Sixties-era appliances are finally replaced
Project: Revamp an outdated kitchen in Kensington, Brooklyn
Before: Racquel scored a deal when she found her 800-square-foot co-op in an estate sale, though she knew the kitchen (that hadn’t been updated since the ‘60s) would need work. “The first thing I did when I put my offer in was ask people how to get the kitchen done. It looked like it belonged in a museum. I kept staring at the stove—I could not believe it,” she said. Her renovation journey, however, got off to a rocky start. After a year of work with a kitchen designer she found through an ad on Facebook, walkthroughs without results, a quick purchase of a too-big fridge, and poor communication overall, Racquel had enough and took a year off from the process.
Once she felt ready to take it on again, a friend, who was renovating her house with Sweeten and had joined their referral program, suggested Racquel give them a try. “My friend said, ‘I’ve already started with Sweeten and they’re great.’ I was done trying to find people on my own that I couldn’t properly vet. I needed people who knew the business,” Racquel explained. She posted her project with the goal of bringing the old-fashioned space to the 21st century while maintaining a feeling of playfulness and joy.
After: Once she was matched with this general contractor, work began. Some debate about the stove ensued, but ultimately she decided to replace it. After living with it for over two years, “I had a Stockholm Syndrome relationship with my stove,” she said. While her initial thought was to incorporate quirky touches in the main elements of the kitchen, like using butcher block for the countertops, she decided to stick with modern, easy-to-clean materials, and incorporate more of her personality through accessories and paint. The white glossy cabinets with simple matte black hardware achieved that sleek look while offering a neutral backdrop for a creamy yellow wall and colorful knick-knacks.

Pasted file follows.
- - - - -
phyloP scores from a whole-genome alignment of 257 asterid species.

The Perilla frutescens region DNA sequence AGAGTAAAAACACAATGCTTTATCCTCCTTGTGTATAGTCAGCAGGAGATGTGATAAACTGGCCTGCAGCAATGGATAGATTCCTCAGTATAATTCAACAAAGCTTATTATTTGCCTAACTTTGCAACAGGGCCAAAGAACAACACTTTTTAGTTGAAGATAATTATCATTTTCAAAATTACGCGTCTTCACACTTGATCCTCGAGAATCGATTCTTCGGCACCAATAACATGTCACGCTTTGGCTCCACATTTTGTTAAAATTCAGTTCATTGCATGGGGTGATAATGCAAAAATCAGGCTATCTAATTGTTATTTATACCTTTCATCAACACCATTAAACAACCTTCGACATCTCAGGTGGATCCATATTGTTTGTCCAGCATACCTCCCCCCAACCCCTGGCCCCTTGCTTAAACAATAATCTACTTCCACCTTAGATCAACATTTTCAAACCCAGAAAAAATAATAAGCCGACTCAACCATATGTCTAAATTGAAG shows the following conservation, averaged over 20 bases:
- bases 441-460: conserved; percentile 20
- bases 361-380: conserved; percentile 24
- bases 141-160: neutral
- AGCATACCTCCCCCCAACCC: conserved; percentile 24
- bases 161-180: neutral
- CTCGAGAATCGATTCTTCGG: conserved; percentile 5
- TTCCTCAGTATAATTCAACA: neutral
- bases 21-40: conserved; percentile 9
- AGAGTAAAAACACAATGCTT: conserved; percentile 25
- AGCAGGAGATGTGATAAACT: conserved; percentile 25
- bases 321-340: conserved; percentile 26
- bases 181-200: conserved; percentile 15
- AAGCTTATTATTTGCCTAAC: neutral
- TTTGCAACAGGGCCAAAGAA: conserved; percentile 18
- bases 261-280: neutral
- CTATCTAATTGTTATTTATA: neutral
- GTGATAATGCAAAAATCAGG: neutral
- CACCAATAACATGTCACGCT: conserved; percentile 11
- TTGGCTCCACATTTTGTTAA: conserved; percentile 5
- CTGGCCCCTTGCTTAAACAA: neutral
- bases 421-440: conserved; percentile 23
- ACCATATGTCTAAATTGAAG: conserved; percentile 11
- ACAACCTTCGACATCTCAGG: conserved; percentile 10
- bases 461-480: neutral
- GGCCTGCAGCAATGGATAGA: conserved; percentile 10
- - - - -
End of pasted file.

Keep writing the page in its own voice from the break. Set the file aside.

The elevator broke down, which caused some minor hiccups. The stove, which was set to be delivered, had to be delayed and was then lost. Despite the holdup, Racquel’s renovation was completed within the three-week time period the general contractor had quoted from the beginning. “He worked around the issues without batting an eyelash,” she said. He even joined her on a trip to IKEA, waited for the cabinets, and brought them to her home the next morning. “He told me every day what was going to happen that day, and that’s exactly what happened,” she continued.
As a first-time renovator, Racquel shared this advice: “Resist the urge to rip things out before you have a chance to live with it. If I hadn’t, I don’t think I would’ve made the best decisions,” she said. Her patience certainly paid off. “Sometimes I walk into the kitchen with the sun coming in and it feels like a postcard. It looks like a magazine,” she said.
Bonus: The cabinets were still a little difficult for Racquel to reach, so the contractor also left a space for her ladder between the fridge and the wall, so she’d have easy access to it when she needed to reach higher shelves.
Style finds: Metro Gris 12 in. x 24 in. porcelain floor tiles and Greecian white herringbone backsplash: Home Depot. Ringhult cabinets and Norssjön sink: IKEA. Nouveau III Collection cabinet knobs and pulls, and Progress overhead lighting: Amazon. Summit 28” refrigerator, Bosch 18” dishwasher, Frigidaire 30” microwave, and Frigidaire 30” gas range: AJMadison.
Kasey bought his Murray Hill studio through an estate sale and completely overhauled the kitchen.
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